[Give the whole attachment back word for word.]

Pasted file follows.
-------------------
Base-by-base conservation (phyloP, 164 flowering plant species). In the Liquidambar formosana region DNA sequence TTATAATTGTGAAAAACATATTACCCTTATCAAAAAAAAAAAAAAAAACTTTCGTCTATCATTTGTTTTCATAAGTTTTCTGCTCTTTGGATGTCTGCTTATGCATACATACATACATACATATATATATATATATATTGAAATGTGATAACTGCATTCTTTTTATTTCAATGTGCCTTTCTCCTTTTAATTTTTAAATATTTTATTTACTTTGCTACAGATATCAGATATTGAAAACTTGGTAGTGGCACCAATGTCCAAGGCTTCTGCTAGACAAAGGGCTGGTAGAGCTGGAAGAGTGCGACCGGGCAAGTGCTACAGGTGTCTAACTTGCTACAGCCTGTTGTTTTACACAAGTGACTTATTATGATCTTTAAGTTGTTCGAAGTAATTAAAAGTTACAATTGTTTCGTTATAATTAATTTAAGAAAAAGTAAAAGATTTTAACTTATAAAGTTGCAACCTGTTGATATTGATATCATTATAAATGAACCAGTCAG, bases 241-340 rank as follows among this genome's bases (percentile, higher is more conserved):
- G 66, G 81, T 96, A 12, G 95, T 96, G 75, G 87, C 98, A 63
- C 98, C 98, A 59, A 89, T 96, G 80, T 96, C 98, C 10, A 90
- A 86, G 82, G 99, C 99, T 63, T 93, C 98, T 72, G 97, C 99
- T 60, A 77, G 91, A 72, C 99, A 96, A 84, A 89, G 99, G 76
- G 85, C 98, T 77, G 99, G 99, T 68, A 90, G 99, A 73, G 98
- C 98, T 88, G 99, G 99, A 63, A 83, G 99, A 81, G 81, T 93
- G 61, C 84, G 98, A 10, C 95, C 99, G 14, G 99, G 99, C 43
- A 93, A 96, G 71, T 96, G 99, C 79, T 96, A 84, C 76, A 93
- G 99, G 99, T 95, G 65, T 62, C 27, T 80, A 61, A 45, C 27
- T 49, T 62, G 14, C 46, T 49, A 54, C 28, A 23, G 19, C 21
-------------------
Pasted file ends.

Base-by-base conservation (phyloP, 164 flowering plant species). In the Liquidambar formosana region DNA sequence TTATAATTGTGAAAAACATATTACCCTTATCAAAAAAAAAAAAAAAAACTTTCGTCTATCATTTGTTTTCATAAGTTTTCTGCTCTTTGGATGTCTGCTTATGCATACATACATACATACATATATATATATATATATTGAAATGTGATAACTGCATTCTTTTTATTTCAATGTGCCTTTCTCCTTTTAATTTTTAAATATTTTATTTACTTTGCTACAGATATCAGATATTGAAAACTTGGTAGTGGCACCAATGTCCAAGGCTTCTGCTAGACAAAGGGCTGGTAGAGCTGGAAGAGTGCGACCGGGCAAGTGCTACAGGTGTCTAACTTGCTACAGCCTGTTGTTTTACACAAGTGACTTATTATGATCTTTAAGTTGTTCGAAGTAATTAAAAGTTACAATTGTTTCGTTATAATTAATTTAAGAAAAAGTAAAAGATTTTAACTTATAAAGTTGCAACCTGTTGATATTGATATCATTATAAATGAACCAGTCAG, bases 241-340 rank as follows among this genome's bases (percentile, higher is more conserved):
- G 66, G 81, T 96, A 12, G 95, T 96, G 75, G 87, C 98, A 63
- C 98, C 98, A 59, A 89, T 96, G 80, T 96, C 98, C 10, A 90
- A 86, G 82, G 99, C 99, T 63, T 93, C 98, T 72, G 97, C 99
- T 60, A 77, G 91, A 72, C 99, A 96, A 84, A 89, G 99, G 76
- G 85, C 98, T 77, G 99, G 99, T 68, A 90, G 99, A 73, G 98
- C 98, T 88, G 99, G 99, A 63, A 83, G 99, A 81, G 81, T 93
- G 61, C 84, G 98, A 10, C 95, C 99, G 14, G 99, G 99, C 43
- A 93, A 96, G 71, T 96, G 99, C 79, T 96, A 84, C 76, A 93
- G 99, G 99, T 95, G 65, T 62, C 27, T 80, A 61, A 45, C 27
- T 49, T 62, G 14, C 46, T 49, A 54, C 28, A 23, G 19, C 21